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Strength, Power, Gender: Warped Perceptions in the Law (The story of David & Goliath)

  • Posted By Aptum Admin
  • 5 Minute(s) to read

In the law, the way we understand strength is often misguided by unconscious bias.

Certain lawyers are preferred over others. Certain firms are preferred over others. But whilst the assumptions that underpin some of these preferences pervade industries beyond the law, it seems that through the often stressful and emotionally charged environment of dispute resolution, there is a heightened risk of failing to interrogate our decision making. This not only perpetuates inequities, but leads us to experience ineffective outcomes for ourselves.

David and Goliath: A misunderstood story about strength

In today’s language, David and Goliath is a metaphor used to describe improbable victories. However, when we look closer at the story of David and Goliath told in Malcolm Gladwell’s book by the same name, there are interesting comparisons to the way many of us understand strength.

By being conscious of these perceptions, we may improve our ability to make more informed and effective decisions.

Gladwell shares the story of David and Goliath in the following video: https://www.youtube.com/watch?v=ziGD7vQOwl8 which is also summarised below…

3000 years ago, in the mountains of Israel, two armies perched on opposite sides of a valley stared across at each other for weeks, waiting for the other to attack.

Both armies realised that in order to attack the other, they needed to descend the mountain into the valley and up the other side – critically exposing themselves to their opponent. It was a stalemate.

Eventually, one side sent out their strongest warrior as an offer of one-to-one combat to determine the victor. They sent down a behemoth of a man. He was enormous in stature, coated in iron armor, wielding veining muscle and a craning sword. No one from the other side wanted to fight him.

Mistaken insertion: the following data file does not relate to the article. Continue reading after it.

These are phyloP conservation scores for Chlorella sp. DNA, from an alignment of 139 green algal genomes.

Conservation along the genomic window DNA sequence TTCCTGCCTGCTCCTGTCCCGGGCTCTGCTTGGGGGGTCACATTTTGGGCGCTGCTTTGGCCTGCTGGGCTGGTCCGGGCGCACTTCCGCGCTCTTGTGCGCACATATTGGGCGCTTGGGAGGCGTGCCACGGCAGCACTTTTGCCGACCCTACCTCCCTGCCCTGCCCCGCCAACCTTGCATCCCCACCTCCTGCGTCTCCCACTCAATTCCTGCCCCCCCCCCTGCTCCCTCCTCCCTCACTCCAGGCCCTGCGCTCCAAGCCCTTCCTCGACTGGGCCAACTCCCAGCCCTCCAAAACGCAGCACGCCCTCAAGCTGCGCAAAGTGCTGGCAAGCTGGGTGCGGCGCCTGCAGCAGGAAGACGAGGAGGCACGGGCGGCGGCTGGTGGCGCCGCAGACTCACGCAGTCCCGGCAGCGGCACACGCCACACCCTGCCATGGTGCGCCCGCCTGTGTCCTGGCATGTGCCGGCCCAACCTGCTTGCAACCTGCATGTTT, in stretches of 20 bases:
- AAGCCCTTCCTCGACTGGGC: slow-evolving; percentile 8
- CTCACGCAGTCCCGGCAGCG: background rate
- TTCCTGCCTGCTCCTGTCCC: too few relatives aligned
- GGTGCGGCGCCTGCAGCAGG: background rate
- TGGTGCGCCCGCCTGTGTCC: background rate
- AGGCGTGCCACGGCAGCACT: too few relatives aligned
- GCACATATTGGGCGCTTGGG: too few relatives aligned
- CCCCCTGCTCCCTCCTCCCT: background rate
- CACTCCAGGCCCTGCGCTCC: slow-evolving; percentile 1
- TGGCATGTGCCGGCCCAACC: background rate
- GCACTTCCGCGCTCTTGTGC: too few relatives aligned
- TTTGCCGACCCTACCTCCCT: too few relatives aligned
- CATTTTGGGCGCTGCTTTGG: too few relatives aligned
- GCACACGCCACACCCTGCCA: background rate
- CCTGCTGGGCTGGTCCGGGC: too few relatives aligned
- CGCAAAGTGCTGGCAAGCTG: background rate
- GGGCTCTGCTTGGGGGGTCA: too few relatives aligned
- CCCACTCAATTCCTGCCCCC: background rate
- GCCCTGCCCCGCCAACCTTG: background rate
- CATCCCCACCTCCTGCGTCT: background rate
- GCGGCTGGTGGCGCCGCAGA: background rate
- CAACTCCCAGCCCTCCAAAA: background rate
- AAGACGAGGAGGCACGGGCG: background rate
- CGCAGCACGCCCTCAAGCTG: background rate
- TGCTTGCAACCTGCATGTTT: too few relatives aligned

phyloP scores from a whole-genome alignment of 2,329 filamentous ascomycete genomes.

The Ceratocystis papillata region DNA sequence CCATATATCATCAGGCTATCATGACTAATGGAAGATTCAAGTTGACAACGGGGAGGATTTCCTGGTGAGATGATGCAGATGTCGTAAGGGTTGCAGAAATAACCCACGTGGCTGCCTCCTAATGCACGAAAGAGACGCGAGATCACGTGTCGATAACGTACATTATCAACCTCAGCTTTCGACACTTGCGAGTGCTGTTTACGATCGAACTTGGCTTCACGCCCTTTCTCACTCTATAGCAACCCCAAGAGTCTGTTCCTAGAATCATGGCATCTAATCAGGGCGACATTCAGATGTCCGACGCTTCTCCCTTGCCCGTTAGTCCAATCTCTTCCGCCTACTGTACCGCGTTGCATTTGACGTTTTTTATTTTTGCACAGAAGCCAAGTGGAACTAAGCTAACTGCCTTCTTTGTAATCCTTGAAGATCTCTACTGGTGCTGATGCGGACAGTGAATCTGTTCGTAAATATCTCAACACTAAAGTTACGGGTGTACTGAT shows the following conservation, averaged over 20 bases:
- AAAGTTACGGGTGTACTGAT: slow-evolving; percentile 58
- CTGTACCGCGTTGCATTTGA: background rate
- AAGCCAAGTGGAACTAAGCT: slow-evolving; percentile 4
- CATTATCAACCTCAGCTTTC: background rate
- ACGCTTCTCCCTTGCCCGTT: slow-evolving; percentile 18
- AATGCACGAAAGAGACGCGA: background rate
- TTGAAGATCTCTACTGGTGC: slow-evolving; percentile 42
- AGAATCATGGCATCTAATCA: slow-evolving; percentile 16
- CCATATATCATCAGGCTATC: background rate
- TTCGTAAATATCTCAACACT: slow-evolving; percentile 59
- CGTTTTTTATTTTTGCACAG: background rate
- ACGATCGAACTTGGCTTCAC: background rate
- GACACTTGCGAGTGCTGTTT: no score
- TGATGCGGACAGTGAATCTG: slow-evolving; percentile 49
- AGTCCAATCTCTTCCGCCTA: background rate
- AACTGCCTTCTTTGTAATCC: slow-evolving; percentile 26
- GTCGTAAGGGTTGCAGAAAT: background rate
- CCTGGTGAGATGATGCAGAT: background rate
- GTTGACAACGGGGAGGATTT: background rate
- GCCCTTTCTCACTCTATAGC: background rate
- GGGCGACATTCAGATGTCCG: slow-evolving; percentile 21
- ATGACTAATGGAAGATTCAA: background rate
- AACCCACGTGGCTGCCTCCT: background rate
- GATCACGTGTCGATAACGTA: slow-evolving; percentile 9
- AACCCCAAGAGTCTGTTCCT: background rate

The only person from the opposing army that offered to take on the giant was a shepherd. The shepherd was half the giant’s size, but explained to his army that he had been defending his flock of sheep from wolves and lions for years using a sling.

Since no one else stepped forward, the shepherd was chosen. The shepherd’s army insisted he take armor and a sword with him for protection, but the shepherd refused, since he had only ever used his sling before.

When the giant saw the shepherd approaching, he beckoned him to come forward to die, taunting that his measly sling was nothing but a stick.

Unfazed, the shepherd paused at a distance from the giant, picked out a stone from his bag, spun his sling around and hurled a stone straight into the giant’s most vulnerable spot: right between his eyes. The giant immediately fell to the ground, either dead or unconscious.

The shepherd closed in, stood above the giant and cut off his head with the giant’s own sword. The giant’s army turned and ran.

The giant was Goliath. The shepherd was David.

What this story reveals about how we misunderstand strength:

The relevant inputs for strength

The story of David and Goliath reveals that what we think of as strengths are not always helpful. Goliath had more armour but was consequently slower. He had a more frightening weapon but was limited to using it within arm’s reach. Gladwell poses that Goliath’s size may have been caused by genetic defects that affected his ability to even see David.

Qualities appearing to be sources of strength can often be the greatest sources of weakness. In litigation, aggression is, unfortunately, a prevalent example. The occasional client still requests a lawyer that will be a ‘head kicker’ to get the job done. But is this a desirable strength of a lawyer?

Generally, the more aggressive, bombastic, outrage filled, condescending or just plain rude a position is put, the less substance in the underlying argument. A lawyer who bashes the table to try and achieve a result will invariably be masking a lack of thought and effort. And if a lawyer’s job is to persuade, it is difficult to see how condescension will improve the chances of success – rather, it is more likely to entrench positions.